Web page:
Latest reports from the United States point to a marked drop in crime. The Uniform Crime Report (UCR), prepared annually by the Federal Bureau of Investigation (FBI), states that in 2009 both violent and property offences dipped by nearly 5 per cent. This phenomenon of declining crime has been maintained for three consecutive years, bucking the trend in most parts of the globe. Viewed against the backdrop of the U.S.' troubled economy and the country's excruciating levels of unemployment, these statistics have perplexed criminologists who placed excessive faith in the causal link between economic stress and deviance.
The UCR is a fairly reliable document based on returns volunteered by more than 10,000 police departments all over the U.S. The police in the U.S. are generally known for their aversion to suppressing reported crime. The nationwide computerised 911 telephonic emergency service also makes it difficult for any dishonest or slack policeman to disregard a complaint. The problem, however, is that crime is more often a matter of public perception than of numbers. It is also a subject that yields itself to inane generalisations. No amount of rigorous statistical analysis will convince people that the crime rate is falling. Such claims are often looked upon as sophistry. This is why no single theory of crime ever holds water for long.
Fluctuations in the crime rate are hard to explain. This is an area that baffles the most profound criminologist. Contrary to popular belief, a bad economy does not necessarily trigger crime. Several other factors determine its rise or fall. A truism that is ignored by even the most learned scholars and practitioners is the need for an interdisciplinary approach to explain, at least partially, the changing pattern or incidence of crime.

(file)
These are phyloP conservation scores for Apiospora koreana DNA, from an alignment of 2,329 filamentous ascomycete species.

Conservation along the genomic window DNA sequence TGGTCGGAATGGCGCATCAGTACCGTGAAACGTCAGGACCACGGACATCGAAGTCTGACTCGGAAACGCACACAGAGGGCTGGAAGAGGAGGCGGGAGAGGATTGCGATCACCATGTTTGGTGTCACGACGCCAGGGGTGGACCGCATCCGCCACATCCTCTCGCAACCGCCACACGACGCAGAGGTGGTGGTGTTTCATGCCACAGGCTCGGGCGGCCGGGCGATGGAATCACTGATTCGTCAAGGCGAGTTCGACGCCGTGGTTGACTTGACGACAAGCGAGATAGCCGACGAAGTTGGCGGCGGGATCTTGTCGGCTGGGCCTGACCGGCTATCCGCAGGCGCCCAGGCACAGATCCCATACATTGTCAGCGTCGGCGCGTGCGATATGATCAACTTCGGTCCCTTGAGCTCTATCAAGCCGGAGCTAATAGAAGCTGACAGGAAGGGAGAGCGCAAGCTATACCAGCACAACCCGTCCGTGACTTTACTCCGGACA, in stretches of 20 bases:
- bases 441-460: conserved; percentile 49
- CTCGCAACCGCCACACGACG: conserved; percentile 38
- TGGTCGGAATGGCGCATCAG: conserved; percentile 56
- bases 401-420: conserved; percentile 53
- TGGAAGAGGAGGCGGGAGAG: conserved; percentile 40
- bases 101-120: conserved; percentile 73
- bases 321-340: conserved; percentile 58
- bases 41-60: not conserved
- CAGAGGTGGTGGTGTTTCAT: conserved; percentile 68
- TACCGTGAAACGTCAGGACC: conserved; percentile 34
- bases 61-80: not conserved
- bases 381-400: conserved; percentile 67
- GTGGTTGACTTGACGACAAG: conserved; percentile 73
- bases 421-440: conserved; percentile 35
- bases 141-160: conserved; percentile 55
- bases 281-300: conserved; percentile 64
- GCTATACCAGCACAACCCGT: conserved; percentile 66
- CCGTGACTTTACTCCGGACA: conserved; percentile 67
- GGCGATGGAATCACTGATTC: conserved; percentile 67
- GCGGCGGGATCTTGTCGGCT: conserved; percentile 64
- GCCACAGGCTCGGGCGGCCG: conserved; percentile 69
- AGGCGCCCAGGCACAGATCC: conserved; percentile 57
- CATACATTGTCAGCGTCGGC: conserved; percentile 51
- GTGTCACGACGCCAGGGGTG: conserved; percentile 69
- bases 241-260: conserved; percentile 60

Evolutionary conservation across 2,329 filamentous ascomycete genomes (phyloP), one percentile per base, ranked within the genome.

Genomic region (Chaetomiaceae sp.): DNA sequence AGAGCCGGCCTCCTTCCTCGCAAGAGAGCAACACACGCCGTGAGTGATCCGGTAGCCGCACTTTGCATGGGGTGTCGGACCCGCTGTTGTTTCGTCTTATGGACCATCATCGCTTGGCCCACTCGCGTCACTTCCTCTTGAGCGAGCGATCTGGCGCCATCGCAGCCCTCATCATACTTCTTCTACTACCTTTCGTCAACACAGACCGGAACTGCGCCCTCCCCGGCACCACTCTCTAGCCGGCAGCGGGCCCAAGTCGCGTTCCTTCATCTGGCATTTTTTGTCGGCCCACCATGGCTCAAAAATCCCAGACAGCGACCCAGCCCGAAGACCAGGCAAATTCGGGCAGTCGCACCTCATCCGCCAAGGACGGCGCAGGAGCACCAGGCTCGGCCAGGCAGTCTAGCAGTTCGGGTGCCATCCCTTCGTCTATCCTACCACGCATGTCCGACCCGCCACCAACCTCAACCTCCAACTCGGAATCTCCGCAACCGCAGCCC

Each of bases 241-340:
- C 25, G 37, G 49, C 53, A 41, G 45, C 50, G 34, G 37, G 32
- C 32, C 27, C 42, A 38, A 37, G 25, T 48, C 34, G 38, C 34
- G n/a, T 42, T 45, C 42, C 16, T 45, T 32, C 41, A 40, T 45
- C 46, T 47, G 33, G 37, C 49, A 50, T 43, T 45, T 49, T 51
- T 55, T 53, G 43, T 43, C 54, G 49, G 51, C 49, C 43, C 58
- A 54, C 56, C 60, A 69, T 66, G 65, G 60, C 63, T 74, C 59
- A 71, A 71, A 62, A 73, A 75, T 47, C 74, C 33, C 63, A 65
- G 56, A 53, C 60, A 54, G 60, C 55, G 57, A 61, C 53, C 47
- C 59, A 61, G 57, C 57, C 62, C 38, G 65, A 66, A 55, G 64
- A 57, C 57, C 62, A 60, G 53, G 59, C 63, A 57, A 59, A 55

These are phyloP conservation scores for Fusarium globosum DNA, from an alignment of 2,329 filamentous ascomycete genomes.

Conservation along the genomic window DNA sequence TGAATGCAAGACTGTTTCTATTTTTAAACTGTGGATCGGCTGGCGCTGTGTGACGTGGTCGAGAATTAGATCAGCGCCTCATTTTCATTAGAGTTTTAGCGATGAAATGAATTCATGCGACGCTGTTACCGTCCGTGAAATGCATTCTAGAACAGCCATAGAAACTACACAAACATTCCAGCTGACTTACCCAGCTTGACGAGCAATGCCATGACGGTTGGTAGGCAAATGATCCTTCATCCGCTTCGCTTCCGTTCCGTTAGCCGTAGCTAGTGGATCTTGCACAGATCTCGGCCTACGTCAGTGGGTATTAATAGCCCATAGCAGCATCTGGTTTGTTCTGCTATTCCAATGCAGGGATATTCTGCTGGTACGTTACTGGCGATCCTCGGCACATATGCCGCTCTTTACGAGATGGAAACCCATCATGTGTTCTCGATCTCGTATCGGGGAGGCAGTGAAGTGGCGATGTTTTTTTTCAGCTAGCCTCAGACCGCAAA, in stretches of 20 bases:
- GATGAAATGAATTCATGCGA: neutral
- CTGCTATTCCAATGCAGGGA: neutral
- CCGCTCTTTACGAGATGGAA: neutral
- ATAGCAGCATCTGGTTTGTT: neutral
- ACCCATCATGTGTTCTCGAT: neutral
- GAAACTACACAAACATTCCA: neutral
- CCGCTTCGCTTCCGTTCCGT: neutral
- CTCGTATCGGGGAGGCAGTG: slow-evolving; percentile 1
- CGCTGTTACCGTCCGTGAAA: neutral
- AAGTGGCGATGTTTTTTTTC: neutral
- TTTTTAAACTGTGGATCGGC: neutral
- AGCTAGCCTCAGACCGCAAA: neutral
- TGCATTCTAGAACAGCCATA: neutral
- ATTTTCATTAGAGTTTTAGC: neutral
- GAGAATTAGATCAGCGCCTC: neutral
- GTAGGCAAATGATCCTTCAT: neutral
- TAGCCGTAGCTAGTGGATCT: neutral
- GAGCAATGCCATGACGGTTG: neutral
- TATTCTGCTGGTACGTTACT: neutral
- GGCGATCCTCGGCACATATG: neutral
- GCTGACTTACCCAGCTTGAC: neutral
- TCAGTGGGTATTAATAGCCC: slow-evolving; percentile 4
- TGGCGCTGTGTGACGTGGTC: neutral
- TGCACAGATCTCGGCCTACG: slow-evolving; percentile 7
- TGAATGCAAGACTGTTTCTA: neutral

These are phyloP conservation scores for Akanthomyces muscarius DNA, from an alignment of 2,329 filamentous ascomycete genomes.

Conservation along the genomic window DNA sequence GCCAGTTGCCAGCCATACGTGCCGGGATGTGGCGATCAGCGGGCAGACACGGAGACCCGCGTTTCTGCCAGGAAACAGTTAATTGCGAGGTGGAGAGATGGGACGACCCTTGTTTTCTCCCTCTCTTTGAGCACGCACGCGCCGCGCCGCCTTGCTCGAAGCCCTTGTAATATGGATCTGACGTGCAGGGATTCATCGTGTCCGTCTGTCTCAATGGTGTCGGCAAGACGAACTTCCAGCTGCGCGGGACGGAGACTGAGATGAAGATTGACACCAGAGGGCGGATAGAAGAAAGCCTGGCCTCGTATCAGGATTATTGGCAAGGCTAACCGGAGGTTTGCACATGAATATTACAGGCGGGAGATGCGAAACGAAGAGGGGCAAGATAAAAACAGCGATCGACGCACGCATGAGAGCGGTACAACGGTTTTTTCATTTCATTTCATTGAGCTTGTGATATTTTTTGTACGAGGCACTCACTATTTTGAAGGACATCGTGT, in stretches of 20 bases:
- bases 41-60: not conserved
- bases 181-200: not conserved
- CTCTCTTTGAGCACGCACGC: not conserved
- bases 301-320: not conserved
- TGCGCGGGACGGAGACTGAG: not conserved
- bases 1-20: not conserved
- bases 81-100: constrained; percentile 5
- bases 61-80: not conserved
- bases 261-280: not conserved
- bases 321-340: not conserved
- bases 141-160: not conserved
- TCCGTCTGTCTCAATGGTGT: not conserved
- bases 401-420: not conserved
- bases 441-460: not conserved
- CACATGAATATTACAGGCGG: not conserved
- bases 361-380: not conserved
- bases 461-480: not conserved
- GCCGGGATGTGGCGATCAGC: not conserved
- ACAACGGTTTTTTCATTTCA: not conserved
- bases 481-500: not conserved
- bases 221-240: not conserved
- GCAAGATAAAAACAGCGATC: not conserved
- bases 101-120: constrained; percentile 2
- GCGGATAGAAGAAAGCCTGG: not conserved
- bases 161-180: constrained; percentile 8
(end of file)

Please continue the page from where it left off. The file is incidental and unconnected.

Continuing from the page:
The recent annual conference of the Royal Economic Society (RES) held at the University of Surrey in England, interestingly, devoted some time to crime and allied phenomena. I am yet to come across any Indian economist of repute discussing the economic scene and correlating it to the growing trends of violent crime in India. My hunch is that many economists at home consider it infra dig to dwell on crime, which is, after all, the domain of the less intellectually endowed policeman and casual scholar at some lowly universities. This perhaps explains why India has produced so few papers of worth in the area.
The REC conference analysed two themes: What prevents crime? and What is the incentive to stay away from crime? These questions are intertwined and bring up issues of immediate prevention and long-term strategies to raise a new generation that is not inclined towards crime but actually has a stake in good conduct.
According to Philip Cook of Duke University and John MacDonald of the University of Pennsylvania (both in the U.S.), who spoke at the RES conference, there are some immediate means by which a high-crime region can get substantial relief. These include target-hardening, which makes property that is vulnerable to crime difficult to plunder.
Such targeting takes the form of burglar alarms, stronger building structures, street-view illumination of premises to reduce opportunities for clandestine entry, and so on. Cook pointed out how in spite of the explosion in the numbers of automobiles on the road, car thefts had come down. Steering locks, engine immobilisers and intelligent tracking systems contributed to this situation.
Ben Vollaard of Tilburg University in the Netherlands, in his presentation at the conference, highlighted how strict building regulations could make premises nearly inviolable; for instance, a new Dutch building code ensures that buildings constructed after 1999 are more secure than those built earlier. This code has made it mandatory for buildings to have a superior locking systems and stronger windows and doors. There is actually no limit to innovation in the area of target-hardening.
Cook also said focussed policing in areas with valuable property could make it difficult to commit crime. He believes the creation of Business Improvement Districts (BID), which are non-profit organisations born out of the collective efforts of business and industry and offer quality security services, can help protect commercial property. Security guards hired by BIDs are not distracted by other police chores and hence are able to react at once to acts of crime. BIDs cost much less than the regular police because of lower wages.